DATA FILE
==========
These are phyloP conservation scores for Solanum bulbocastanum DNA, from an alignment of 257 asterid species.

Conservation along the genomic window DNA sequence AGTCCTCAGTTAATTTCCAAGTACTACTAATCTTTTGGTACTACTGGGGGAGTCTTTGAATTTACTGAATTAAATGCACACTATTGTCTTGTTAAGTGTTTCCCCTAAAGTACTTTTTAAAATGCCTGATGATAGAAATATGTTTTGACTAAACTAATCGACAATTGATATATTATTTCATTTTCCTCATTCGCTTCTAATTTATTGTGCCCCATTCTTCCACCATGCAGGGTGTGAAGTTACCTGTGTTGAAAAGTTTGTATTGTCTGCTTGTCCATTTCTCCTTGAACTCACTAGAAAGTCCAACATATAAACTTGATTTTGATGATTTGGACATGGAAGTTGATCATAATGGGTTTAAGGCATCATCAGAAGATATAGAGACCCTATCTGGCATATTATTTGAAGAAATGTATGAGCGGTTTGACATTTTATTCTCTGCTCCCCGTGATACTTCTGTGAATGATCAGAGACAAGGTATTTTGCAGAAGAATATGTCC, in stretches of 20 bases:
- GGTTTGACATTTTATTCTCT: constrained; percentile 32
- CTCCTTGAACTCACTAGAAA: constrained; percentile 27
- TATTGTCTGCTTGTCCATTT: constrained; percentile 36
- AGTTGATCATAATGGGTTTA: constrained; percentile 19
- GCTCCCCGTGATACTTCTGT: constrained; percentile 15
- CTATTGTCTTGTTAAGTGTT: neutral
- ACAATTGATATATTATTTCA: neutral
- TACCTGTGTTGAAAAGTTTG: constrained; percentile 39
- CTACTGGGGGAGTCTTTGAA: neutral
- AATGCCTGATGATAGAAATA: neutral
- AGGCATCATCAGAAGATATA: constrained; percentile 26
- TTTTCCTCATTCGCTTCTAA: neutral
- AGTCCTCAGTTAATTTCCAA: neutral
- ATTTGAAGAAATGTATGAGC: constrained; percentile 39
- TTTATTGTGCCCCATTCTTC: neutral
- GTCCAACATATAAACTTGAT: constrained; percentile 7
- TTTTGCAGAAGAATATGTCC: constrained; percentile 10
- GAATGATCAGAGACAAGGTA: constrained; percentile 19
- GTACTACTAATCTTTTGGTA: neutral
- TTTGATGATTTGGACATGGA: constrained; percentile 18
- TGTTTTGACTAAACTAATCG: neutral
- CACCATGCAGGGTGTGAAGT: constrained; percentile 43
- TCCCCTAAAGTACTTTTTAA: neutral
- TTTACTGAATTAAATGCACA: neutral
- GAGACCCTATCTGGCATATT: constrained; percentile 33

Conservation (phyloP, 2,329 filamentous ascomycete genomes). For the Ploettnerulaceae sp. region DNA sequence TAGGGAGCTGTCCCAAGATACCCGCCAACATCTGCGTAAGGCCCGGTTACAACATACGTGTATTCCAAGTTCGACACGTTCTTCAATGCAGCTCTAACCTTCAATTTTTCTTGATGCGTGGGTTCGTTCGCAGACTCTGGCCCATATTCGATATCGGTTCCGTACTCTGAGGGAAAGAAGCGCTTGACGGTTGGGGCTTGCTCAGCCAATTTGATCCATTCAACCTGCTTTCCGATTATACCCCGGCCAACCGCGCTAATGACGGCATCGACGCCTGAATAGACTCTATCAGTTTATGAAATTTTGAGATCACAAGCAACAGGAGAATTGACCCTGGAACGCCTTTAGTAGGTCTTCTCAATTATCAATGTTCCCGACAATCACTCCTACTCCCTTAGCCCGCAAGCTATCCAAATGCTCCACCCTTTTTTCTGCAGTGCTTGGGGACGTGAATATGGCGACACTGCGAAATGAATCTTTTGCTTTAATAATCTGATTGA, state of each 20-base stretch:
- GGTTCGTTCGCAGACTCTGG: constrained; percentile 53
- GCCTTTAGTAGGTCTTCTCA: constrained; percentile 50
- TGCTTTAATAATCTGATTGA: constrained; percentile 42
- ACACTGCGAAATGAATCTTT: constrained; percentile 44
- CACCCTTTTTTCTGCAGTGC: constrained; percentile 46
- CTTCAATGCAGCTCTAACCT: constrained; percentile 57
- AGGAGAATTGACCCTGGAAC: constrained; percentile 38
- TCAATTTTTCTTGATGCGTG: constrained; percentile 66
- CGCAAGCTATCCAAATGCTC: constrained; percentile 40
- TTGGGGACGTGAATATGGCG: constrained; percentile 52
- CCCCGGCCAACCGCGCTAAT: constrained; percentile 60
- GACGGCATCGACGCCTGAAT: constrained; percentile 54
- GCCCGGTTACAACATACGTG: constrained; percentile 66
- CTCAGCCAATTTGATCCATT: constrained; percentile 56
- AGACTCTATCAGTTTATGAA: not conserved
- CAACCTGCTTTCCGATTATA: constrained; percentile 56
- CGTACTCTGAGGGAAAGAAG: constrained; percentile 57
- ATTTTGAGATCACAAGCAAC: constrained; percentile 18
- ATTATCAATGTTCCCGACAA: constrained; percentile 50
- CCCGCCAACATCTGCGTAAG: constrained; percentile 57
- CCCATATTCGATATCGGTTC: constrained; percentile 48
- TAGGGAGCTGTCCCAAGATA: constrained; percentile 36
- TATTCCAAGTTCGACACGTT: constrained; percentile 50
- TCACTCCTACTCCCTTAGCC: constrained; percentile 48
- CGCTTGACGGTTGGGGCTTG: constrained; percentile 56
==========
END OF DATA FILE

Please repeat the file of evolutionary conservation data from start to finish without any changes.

These are phyloP conservation scores for Solanum bulbocastanum DNA, from an alignment of 257 asterid species.

Conservation along the genomic window DNA sequence AGTCCTCAGTTAATTTCCAAGTACTACTAATCTTTTGGTACTACTGGGGGAGTCTTTGAATTTACTGAATTAAATGCACACTATTGTCTTGTTAAGTGTTTCCCCTAAAGTACTTTTTAAAATGCCTGATGATAGAAATATGTTTTGACTAAACTAATCGACAATTGATATATTATTTCATTTTCCTCATTCGCTTCTAATTTATTGTGCCCCATTCTTCCACCATGCAGGGTGTGAAGTTACCTGTGTTGAAAAGTTTGTATTGTCTGCTTGTCCATTTCTCCTTGAACTCACTAGAAAGTCCAACATATAAACTTGATTTTGATGATTTGGACATGGAAGTTGATCATAATGGGTTTAAGGCATCATCAGAAGATATAGAGACCCTATCTGGCATATTATTTGAAGAAATGTATGAGCGGTTTGACATTTTATTCTCTGCTCCCCGTGATACTTCTGTGAATGATCAGAGACAAGGTATTTTGCAGAAGAATATGTCC, in stretches of 20 bases:
- GGTTTGACATTTTATTCTCT: constrained; percentile 32
- CTCCTTGAACTCACTAGAAA: constrained; percentile 27
- TATTGTCTGCTTGTCCATTT: constrained; percentile 36
- AGTTGATCATAATGGGTTTA: constrained; percentile 19
- GCTCCCCGTGATACTTCTGT: constrained; percentile 15
- CTATTGTCTTGTTAAGTGTT: neutral
- ACAATTGATATATTATTTCA: neutral
- TACCTGTGTTGAAAAGTTTG: constrained; percentile 39
- CTACTGGGGGAGTCTTTGAA: neutral
- AATGCCTGATGATAGAAATA: neutral
- AGGCATCATCAGAAGATATA: constrained; percentile 26
- TTTTCCTCATTCGCTTCTAA: neutral
- AGTCCTCAGTTAATTTCCAA: neutral
- ATTTGAAGAAATGTATGAGC: constrained; percentile 39
- TTTATTGTGCCCCATTCTTC: neutral
- GTCCAACATATAAACTTGAT: constrained; percentile 7
- TTTTGCAGAAGAATATGTCC: constrained; percentile 10
- GAATGATCAGAGACAAGGTA: constrained; percentile 19
- GTACTACTAATCTTTTGGTA: neutral
- TTTGATGATTTGGACATGGA: constrained; percentile 18
- TGTTTTGACTAAACTAATCG: neutral
- CACCATGCAGGGTGTGAAGT: constrained; percentile 43
- TCCCCTAAAGTACTTTTTAA: neutral
- TTTACTGAATTAAATGCACA: neutral
- GAGACCCTATCTGGCATATT: constrained; percentile 33

Conservation (phyloP, 2,329 filamentous ascomycete genomes). For the Ploettnerulaceae sp. region DNA sequence TAGGGAGCTGTCCCAAGATACCCGCCAACATCTGCGTAAGGCCCGGTTACAACATACGTGTATTCCAAGTTCGACACGTTCTTCAATGCAGCTCTAACCTTCAATTTTTCTTGATGCGTGGGTTCGTTCGCAGACTCTGGCCCATATTCGATATCGGTTCCGTACTCTGAGGGAAAGAAGCGCTTGACGGTTGGGGCTTGCTCAGCCAATTTGATCCATTCAACCTGCTTTCCGATTATACCCCGGCCAACCGCGCTAATGACGGCATCGACGCCTGAATAGACTCTATCAGTTTATGAAATTTTGAGATCACAAGCAACAGGAGAATTGACCCTGGAACGCCTTTAGTAGGTCTTCTCAATTATCAATGTTCCCGACAATCACTCCTACTCCCTTAGCCCGCAAGCTATCCAAATGCTCCACCCTTTTTTCTGCAGTGCTTGGGGACGTGAATATGGCGACACTGCGAAATGAATCTTTTGCTTTAATAATCTGATTGA, state of each 20-base stretch:
- GGTTCGTTCGCAGACTCTGG: constrained; percentile 53
- GCCTTTAGTAGGTCTTCTCA: constrained; percentile 50
- TGCTTTAATAATCTGATTGA: constrained; percentile 42
- ACACTGCGAAATGAATCTTT: constrained; percentile 44
- CACCCTTTTTTCTGCAGTGC: constrained; percentile 46
- CTTCAATGCAGCTCTAACCT: constrained; percentile 57
- AGGAGAATTGACCCTGGAAC: constrained; percentile 38
- TCAATTTTTCTTGATGCGTG: constrained; percentile 66
- CGCAAGCTATCCAAATGCTC: constrained; percentile 40
- TTGGGGACGTGAATATGGCG: constrained; percentile 52
- CCCCGGCCAACCGCGCTAAT: constrained; percentile 60
- GACGGCATCGACGCCTGAAT: constrained; percentile 54
- GCCCGGTTACAACATACGTG: constrained; percentile 66
- CTCAGCCAATTTGATCCATT: constrained; percentile 56
- AGACTCTATCAGTTTATGAA: not conserved
- CAACCTGCTTTCCGATTATA: constrained; percentile 56
- CGTACTCTGAGGGAAAGAAG: constrained; percentile 57
- ATTTTGAGATCACAAGCAAC: constrained; percentile 18
- ATTATCAATGTTCCCGACAA: constrained; percentile 50
- CCCGCCAACATCTGCGTAAG: constrained; percentile 57
- CCCATATTCGATATCGGTTC: constrained; percentile 48
- TAGGGAGCTGTCCCAAGATA: constrained; percentile 36
- TATTCCAAGTTCGACACGTT: constrained; percentile 50
- TCACTCCTACTCCCTTAGCC: constrained; percentile 48
- CGCTTGACGGTTGGGGCTTG: constrained; percentile 56